Out of Control AI Will Not Kill Us, Believes Microsoft Research Chief
BBC News (01/28/15)

Microsoft Research chief Eric Horvitz, who recently received the AAAI Feigenbaum Prize for outstanding advances in artificial intelligence (AI) research, thinks AI systems eventually could achieve consciousness, but he doubts they could become a threat to humanity. Several prominent individuals recently have argued otherwise, warning AI could eventually supersede and threaten humanity. However, Horvitz says, "I fundamentally don't think that's going to happen." Many of the teams at the research lab Horvitz runs at Microsoft's Redmond headquarters are devoted to AI, and one division is continuing to develop Microsoft's Cortana, a voice-controlled digital assistant similar to Apple's Siri. Horvitz expects such assistants to be major drivers for innovation in AI. "The next, if not the last, enduring competitive battlefield among major IT companies will be artificial intelligence," he says. Although Horvitz does not see AI posing an existential threat to humanity, he does worry the technology could be a threat to people's privacy. However, he also sees the technology as the potential solution to these very same privacy concerns. "I think that we will be very proactive in terms of how we field AI systems, and that in the end we'll be able to get incredible benefits from machine intelligence in all realms of life, from science to education to economics to daily life," Horvitz says.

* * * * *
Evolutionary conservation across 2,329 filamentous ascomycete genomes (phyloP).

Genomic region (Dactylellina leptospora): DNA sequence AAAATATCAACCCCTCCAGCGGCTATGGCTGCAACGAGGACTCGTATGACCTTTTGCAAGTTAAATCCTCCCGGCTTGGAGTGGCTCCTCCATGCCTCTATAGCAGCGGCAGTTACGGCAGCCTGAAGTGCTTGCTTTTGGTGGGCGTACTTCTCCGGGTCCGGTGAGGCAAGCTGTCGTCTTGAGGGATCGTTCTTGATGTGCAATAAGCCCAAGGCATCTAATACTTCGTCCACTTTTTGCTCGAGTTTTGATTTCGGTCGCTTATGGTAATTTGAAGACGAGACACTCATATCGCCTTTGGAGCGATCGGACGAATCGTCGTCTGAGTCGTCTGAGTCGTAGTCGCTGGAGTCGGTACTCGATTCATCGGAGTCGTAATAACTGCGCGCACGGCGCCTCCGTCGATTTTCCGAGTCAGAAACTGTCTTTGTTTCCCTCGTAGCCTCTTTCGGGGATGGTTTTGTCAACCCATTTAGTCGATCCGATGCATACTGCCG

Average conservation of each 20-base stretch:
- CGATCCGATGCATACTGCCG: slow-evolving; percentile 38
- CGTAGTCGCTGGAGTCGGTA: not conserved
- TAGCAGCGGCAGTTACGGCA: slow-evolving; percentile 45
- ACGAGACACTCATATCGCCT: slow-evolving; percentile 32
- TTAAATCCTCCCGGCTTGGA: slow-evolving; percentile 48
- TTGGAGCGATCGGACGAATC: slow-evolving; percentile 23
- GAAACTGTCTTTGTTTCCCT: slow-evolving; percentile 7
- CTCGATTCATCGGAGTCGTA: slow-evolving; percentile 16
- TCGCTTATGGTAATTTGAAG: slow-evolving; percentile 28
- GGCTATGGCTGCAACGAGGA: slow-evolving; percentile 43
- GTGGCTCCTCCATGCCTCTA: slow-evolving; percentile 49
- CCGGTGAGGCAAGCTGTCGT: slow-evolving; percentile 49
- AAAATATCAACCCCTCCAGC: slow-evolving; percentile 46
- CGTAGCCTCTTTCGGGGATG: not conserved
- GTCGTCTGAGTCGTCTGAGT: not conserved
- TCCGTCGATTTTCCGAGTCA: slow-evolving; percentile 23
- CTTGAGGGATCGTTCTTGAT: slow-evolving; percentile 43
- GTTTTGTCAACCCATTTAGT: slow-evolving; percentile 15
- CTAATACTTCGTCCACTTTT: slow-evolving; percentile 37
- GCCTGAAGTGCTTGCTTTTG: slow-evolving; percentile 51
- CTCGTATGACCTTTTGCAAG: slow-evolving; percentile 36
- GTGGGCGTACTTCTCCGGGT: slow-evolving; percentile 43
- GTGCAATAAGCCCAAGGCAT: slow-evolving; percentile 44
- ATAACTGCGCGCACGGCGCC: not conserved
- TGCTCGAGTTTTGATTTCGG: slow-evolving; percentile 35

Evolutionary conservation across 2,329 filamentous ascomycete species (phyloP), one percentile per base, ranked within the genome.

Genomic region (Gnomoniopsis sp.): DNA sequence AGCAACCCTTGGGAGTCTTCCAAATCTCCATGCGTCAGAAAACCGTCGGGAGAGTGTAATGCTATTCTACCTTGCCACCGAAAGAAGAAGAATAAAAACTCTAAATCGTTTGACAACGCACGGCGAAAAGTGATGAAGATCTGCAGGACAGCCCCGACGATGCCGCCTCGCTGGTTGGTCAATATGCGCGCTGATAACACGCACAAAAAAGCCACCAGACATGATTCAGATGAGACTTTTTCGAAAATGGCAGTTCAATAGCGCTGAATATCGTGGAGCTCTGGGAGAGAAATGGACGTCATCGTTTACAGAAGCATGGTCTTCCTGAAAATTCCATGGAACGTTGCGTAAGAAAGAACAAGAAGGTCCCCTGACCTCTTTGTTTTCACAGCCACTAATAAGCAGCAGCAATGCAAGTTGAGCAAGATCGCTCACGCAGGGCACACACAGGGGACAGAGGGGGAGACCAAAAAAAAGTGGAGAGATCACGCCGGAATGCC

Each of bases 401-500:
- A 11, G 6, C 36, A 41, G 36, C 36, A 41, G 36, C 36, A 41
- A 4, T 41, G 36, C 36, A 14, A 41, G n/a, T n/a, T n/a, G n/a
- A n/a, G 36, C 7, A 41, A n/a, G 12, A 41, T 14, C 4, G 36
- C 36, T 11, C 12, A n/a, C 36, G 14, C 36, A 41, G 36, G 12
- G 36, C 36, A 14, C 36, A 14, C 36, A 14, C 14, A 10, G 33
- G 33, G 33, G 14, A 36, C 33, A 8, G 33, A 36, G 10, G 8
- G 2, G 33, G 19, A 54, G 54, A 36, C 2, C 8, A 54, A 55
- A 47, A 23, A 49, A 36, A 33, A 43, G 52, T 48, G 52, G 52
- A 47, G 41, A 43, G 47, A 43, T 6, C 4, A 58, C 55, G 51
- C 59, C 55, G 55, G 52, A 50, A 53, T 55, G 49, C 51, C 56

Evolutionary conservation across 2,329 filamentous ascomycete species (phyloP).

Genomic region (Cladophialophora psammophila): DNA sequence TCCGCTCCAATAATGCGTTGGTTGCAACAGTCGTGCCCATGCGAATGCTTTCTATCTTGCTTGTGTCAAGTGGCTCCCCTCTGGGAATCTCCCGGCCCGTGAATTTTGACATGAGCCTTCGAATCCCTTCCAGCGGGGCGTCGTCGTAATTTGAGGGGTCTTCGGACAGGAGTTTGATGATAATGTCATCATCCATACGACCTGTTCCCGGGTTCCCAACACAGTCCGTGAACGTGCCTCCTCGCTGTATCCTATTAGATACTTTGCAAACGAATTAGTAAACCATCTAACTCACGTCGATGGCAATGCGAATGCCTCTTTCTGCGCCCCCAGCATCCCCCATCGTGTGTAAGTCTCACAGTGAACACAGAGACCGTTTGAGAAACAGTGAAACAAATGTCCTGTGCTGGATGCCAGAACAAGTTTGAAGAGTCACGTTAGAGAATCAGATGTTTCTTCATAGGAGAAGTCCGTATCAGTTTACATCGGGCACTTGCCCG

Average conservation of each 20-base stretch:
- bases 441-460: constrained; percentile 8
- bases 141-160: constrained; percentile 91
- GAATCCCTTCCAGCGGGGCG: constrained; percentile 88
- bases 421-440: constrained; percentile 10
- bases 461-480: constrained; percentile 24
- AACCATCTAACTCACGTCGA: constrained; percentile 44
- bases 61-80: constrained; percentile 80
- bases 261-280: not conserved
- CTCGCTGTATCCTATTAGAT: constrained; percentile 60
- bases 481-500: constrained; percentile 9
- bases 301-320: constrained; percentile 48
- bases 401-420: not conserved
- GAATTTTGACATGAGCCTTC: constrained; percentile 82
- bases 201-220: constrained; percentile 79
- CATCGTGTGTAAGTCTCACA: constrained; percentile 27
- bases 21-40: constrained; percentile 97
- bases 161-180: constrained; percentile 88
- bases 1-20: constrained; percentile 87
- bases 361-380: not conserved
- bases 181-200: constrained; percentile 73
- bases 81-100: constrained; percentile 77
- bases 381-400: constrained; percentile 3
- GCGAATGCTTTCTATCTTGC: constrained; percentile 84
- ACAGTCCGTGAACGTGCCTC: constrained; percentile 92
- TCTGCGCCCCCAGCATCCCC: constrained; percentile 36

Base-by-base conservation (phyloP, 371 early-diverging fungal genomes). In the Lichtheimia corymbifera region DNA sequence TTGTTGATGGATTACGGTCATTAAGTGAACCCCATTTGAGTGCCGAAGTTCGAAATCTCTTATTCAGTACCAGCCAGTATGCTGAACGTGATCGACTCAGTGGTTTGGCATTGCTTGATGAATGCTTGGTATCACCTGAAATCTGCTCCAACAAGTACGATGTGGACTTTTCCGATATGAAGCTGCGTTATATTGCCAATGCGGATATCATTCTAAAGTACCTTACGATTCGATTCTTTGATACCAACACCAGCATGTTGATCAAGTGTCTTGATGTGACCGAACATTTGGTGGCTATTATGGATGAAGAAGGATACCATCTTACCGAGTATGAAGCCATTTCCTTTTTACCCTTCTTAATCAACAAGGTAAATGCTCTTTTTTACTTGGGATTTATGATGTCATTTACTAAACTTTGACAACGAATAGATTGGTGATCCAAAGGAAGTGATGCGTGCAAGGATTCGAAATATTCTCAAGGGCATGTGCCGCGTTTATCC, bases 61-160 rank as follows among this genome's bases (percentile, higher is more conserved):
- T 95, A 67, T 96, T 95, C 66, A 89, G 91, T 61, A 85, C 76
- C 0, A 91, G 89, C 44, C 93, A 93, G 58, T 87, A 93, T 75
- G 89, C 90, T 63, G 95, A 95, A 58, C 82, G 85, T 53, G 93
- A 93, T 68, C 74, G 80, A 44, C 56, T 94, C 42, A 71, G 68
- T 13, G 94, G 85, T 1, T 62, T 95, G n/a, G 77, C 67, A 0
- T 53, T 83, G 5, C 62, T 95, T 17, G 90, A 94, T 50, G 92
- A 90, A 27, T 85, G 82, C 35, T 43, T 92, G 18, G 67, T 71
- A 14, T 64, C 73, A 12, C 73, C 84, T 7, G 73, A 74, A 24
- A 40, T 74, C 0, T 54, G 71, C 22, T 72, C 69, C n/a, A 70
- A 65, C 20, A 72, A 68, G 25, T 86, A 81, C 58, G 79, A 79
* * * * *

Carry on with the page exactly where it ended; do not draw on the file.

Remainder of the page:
Robotics Gets Celebrated With 17 New Projects Under H2020
CORDIS News (01/27/15)

The first projects under the European Union's Horizon 2020 initiative include 13 that focus on the development of industrial and service robots and four that seek to validate more innovative robotic solutions in the real world. The overall vision for the projects is to draw inspiration from humans, overcome limitations of the body, provide support for tedious or difficult tasks, and assist with global challenges. ROBDREAM would have robots reflect on previous experiences during downtime, and Soft-bodied Intelligence for Manipulation and Cognitive Interaction in Motion also will have robots learn from humans. CENTAURO will develop a centaur-like robot that human operators control by means of a full-body telepresence suit relying on augmented reality. RETRAINER would help neurological patients recover arm and hand function, and EUREYECASE would assist surgeons with vitreoretinal eye procedures. FLOURISH would offer precision agricultural techniques to help accommodate the expanding world populace. Other projects would have robots clean up nuclear waste, inspect disaster sites, and survey underwater installations.

IBM's Sophisticated Cryptographic Algorithm Protects Your Identity
Help Net Security (01/28/15)